Although ‘Lady & the Tramp’ was initially planned to be filmed in a full frame aspect ratio like the company’s film’s before it, Walt was intrigued by the growing interest of widescreen films among audiences and urged animators to employ the technique with their feature in-progress. Although the change in aspect ratio proved difficult for animators who were used to blocking characters and setting up scenes in a more confined space, their hard work paid off. The elongated backgrounds make the world of the film feel more “real” and lived in. Characters no longer had repeated backgrounds that passed behind them, they really walked across the street or down grassy hills.
Claude Coats, the film’s key background artist, took a series of photos at a dog’s eye-level to inspire the look of the film.1 The inspiration is clear while watching the film, with the CinemaScope aspect ratio helping in the creation of a larger than life version of a 1900’s New England suburb and neighboring town. The biggest thing distinguishing the film from a real dog’s eye view, however, is its use of colors. The world of ‘Lady & the Tramp’ is full of lush, candy-colored backgrounds that artfully indicate the central pair’s growing romance as well as more subdued, dreary backdrops to illustrate the dog pound featured in the film’s second half.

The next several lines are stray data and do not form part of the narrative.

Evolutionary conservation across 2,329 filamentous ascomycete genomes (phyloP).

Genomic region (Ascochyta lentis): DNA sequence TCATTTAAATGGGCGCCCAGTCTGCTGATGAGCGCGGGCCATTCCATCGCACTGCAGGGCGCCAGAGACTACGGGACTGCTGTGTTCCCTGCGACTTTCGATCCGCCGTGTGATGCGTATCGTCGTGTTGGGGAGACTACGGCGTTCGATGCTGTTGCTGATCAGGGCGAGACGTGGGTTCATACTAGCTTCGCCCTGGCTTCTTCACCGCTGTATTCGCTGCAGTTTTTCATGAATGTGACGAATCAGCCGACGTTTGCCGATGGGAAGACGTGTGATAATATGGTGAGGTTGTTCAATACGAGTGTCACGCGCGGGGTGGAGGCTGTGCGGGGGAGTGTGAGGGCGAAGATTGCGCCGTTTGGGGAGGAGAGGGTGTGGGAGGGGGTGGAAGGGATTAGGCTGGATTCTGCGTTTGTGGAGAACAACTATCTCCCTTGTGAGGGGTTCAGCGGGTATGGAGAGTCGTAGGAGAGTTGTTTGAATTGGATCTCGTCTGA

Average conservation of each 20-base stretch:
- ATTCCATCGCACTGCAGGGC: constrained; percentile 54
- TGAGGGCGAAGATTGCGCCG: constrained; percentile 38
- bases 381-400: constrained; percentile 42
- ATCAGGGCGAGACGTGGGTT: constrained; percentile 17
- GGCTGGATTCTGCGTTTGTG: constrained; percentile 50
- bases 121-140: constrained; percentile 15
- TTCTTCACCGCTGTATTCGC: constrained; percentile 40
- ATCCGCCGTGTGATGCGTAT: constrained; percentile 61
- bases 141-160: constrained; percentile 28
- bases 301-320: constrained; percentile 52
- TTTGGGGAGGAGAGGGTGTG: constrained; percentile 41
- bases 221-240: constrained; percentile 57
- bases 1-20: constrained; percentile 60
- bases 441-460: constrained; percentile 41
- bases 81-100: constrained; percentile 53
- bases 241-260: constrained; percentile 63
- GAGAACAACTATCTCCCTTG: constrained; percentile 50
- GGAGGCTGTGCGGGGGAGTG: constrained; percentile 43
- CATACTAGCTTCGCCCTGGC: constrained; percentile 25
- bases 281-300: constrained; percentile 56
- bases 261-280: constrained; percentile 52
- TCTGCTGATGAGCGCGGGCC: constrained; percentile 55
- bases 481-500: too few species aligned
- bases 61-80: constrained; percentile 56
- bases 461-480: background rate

In addition to the film’s unique aspect ratio, the 1955 animation also holds the distinction of being one of the most original Disney films at the time of its release. Although the 1994 release, ‘The Lion King’, holds the official title of Disney’s “first original film,” it’s important to note that the only aspect of ‘Lady & the Tramp’ borrowed from a source material was the concept of a cynical mutt character – borrowed from a short story titled “Happy Dan, the Cynical Dog” by Ward Greene – who Walt thought would be a good match for animator Joe Green’s concept for a film based on his own excitable English Springer Spaniel.